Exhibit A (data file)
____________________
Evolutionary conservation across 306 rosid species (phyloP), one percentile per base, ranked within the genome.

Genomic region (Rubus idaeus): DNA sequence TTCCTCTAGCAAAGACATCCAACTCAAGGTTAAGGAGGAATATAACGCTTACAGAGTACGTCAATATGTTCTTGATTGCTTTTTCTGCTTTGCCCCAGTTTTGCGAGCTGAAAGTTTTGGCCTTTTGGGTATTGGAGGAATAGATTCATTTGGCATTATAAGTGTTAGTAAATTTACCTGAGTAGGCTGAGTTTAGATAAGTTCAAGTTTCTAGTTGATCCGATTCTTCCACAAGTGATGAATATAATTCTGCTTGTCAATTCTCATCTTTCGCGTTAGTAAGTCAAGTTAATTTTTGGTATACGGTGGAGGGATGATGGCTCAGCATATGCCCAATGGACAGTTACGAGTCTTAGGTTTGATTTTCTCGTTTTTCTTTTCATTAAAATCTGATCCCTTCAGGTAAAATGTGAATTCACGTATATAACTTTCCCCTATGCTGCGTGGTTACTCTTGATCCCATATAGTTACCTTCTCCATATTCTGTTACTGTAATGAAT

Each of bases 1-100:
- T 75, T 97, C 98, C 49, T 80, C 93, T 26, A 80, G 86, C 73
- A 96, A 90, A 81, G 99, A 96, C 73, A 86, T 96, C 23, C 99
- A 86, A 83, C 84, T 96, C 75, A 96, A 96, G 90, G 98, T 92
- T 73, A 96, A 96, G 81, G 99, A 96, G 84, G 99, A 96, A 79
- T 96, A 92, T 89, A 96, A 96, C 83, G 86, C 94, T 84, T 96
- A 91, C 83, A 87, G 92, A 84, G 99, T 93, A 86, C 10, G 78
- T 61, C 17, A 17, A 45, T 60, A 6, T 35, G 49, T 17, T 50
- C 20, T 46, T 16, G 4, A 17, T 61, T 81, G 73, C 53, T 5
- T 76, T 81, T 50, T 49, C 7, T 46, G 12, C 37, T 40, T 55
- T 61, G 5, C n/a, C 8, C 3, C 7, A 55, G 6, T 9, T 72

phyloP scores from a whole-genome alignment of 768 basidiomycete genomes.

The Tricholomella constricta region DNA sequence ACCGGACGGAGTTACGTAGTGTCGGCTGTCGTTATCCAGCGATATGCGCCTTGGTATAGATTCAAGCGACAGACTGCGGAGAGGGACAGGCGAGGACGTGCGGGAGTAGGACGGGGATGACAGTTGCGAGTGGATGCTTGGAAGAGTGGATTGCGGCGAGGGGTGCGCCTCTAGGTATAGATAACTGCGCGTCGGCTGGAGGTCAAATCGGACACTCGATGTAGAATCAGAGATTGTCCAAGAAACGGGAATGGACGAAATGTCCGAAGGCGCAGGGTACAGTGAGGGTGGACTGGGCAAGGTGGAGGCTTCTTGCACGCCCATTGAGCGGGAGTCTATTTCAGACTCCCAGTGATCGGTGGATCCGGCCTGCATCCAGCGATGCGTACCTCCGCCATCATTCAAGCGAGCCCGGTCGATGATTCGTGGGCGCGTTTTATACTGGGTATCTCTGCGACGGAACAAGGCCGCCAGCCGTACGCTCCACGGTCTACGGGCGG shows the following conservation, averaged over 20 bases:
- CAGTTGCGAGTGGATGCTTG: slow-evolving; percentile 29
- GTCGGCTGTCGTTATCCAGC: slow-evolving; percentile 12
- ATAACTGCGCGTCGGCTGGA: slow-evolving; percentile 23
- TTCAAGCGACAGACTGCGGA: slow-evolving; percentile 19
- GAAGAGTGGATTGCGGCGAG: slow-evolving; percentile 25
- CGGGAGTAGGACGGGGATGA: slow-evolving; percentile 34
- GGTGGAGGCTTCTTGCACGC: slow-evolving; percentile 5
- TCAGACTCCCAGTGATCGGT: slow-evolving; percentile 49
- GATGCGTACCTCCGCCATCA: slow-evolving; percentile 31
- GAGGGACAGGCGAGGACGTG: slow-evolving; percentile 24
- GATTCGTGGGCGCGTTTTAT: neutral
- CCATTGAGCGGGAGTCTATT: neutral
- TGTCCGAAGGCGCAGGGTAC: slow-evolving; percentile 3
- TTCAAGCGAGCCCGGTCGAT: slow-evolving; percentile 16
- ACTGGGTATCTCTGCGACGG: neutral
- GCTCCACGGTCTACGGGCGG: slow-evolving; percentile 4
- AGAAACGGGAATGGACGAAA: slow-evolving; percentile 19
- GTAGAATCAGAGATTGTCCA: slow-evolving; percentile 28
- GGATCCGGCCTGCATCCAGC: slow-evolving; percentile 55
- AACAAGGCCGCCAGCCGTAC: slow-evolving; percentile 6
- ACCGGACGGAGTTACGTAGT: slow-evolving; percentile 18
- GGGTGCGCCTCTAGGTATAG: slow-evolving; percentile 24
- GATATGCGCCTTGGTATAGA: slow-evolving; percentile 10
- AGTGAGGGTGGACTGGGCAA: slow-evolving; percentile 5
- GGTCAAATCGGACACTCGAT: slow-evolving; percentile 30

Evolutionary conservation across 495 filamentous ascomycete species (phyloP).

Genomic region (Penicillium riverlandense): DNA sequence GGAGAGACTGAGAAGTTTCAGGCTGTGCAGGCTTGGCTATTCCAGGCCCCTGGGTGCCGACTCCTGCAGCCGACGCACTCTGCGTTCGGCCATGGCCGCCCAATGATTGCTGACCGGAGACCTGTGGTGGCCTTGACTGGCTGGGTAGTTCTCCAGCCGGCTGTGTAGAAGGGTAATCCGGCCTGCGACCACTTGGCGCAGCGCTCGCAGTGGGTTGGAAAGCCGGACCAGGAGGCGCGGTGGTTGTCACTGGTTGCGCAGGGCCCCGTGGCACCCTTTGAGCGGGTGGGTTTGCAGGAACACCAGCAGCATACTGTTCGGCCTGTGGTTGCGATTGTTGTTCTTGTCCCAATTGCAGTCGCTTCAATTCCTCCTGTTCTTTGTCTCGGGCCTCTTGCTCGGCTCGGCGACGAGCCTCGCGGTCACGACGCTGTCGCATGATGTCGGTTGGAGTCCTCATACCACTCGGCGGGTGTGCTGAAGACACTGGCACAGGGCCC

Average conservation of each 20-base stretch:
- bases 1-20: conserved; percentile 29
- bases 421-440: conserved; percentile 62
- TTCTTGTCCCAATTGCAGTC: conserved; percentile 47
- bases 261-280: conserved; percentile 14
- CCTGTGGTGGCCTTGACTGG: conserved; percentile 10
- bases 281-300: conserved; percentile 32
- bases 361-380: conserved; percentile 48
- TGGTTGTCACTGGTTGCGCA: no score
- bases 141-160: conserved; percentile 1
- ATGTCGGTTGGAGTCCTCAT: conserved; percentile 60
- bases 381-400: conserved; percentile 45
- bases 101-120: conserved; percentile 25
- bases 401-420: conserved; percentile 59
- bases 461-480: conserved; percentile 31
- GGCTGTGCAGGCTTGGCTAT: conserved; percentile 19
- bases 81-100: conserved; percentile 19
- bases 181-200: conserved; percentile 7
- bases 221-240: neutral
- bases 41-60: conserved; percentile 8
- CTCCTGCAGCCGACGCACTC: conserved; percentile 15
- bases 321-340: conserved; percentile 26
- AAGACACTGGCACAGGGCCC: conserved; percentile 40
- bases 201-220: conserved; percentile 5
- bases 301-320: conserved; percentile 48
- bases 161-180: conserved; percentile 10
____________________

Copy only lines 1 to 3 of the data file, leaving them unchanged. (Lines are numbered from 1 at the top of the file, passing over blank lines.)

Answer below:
Evolutionary conservation across 306 rosid species (phyloP), one percentile per base, ranked within the genome.

Genomic region (Rubus idaeus): DNA sequence TTCCTCTAGCAAAGACATCCAACTCAAGGTTAAGGAGGAATATAACGCTTACAGAGTACGTCAATATGTTCTTGATTGCTTTTTCTGCTTTGCCCCAGTTTTGCGAGCTGAAAGTTTTGGCCTTTTGGGTATTGGAGGAATAGATTCATTTGGCATTATAAGTGTTAGTAAATTTACCTGAGTAGGCTGAGTTTAGATAAGTTCAAGTTTCTAGTTGATCCGATTCTTCCACAAGTGATGAATATAATTCTGCTTGTCAATTCTCATCTTTCGCGTTAGTAAGTCAAGTTAATTTTTGGTATACGGTGGAGGGATGATGGCTCAGCATATGCCCAATGGACAGTTACGAGTCTTAGGTTTGATTTTCTCGTTTTTCTTTTCATTAAAATCTGATCCCTTCAGGTAAAATGTGAATTCACGTATATAACTTTCCCCTATGCTGCGTGGTTACTCTTGATCCCATATAGTTACCTTCTCCATATTCTGTTACTGTAATGAAT

Each of bases 1-100: